Back in Jr. High or High School, I was helping Dad on a job. After we left the job site, several miles down the road. He said, “Oh no! I left my tool bag on the tailgate!” He pulled over, and found that his tools had indeed fallen off the back of the truck.
We retraced our route, and Dad found the spot where they fell–but someone had already taken the tools (Dad found some clue left behind, perhaps a small tool, or something that had been run over and left).
I fully expected him to be very frustrated. Tools aren’t cheap. This was a significant loss–and an avoidable one, which is the hardest kind to stomach.
But he was so calm. I asked him, “Aren’t you upset?”
He said, “Dan, if you go into business, you have to be able to accept profit and loss. Sometimes things like this happen. It’s part of the cost of doing business.”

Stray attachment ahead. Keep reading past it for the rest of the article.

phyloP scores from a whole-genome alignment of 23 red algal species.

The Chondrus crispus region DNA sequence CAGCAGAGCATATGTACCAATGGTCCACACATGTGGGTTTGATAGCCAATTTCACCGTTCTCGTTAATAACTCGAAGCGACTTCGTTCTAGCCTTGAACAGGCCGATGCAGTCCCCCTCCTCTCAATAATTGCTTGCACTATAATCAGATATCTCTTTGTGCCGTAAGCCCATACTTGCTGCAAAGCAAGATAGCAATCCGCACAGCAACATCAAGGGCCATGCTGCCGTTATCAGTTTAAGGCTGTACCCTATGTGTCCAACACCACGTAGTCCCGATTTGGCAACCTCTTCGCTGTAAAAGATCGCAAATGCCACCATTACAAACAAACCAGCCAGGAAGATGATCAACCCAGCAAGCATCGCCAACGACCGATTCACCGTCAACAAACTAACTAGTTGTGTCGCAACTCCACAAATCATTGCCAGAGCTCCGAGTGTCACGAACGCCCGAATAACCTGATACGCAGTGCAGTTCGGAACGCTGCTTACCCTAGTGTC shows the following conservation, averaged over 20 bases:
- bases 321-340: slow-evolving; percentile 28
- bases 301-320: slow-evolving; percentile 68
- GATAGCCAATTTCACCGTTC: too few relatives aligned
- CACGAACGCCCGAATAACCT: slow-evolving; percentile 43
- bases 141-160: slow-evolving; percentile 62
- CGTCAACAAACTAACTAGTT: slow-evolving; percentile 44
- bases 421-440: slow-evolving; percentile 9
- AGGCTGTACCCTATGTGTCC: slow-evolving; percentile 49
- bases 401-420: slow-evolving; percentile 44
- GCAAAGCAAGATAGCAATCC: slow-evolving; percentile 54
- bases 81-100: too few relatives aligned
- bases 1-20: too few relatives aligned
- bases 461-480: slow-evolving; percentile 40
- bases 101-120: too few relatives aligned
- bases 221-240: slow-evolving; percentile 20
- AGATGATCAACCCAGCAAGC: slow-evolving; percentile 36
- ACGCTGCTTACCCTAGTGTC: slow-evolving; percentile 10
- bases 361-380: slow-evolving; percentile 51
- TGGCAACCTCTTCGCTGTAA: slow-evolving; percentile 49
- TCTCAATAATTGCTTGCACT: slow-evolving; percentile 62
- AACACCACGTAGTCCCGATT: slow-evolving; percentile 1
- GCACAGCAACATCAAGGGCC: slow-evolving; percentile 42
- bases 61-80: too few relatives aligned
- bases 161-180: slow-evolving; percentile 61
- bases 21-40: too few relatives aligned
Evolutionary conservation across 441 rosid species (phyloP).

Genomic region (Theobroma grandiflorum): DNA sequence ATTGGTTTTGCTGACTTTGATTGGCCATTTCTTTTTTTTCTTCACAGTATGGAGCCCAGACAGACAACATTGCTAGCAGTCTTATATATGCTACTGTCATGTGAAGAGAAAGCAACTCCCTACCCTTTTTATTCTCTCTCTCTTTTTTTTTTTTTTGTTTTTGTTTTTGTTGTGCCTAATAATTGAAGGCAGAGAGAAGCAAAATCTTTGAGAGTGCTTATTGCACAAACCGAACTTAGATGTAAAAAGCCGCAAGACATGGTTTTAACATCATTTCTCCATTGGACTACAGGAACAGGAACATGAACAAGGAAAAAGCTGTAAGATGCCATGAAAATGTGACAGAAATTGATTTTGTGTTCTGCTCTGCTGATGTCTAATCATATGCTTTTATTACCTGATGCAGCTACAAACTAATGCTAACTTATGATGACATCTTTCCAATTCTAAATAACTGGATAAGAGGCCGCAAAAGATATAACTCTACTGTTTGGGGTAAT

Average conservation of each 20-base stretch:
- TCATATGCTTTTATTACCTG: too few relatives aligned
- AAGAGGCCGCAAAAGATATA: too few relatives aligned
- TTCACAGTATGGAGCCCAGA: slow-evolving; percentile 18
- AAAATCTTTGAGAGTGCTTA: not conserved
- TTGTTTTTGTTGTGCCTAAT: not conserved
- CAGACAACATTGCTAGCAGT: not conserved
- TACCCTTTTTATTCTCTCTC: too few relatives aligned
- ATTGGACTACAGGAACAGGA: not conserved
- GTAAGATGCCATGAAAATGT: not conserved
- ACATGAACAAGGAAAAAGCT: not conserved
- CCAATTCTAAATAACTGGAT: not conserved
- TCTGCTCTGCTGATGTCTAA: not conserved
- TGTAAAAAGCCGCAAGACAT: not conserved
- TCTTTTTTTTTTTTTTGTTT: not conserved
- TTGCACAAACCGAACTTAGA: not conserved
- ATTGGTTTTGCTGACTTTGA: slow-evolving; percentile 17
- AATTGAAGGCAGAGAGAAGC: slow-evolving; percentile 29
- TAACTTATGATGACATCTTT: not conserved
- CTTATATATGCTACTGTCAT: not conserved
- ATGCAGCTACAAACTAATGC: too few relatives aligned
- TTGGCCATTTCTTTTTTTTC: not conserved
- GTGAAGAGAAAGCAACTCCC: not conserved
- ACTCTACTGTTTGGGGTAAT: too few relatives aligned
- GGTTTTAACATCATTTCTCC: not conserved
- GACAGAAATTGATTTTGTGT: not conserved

His nonchalance was not an irresponsible wasteful “Who cares?” Nor was it a cynical Murphy’s Law type of pessimism. It was wisdom. And it’s helped me multiple times in my life to attempt find that sweet spot of faith and practice that responds to profit and loss in an emotionally proportionate way–neither catastrophizing smaller things nor minimizing larger things.
Thanks Dad. I like your tool bag.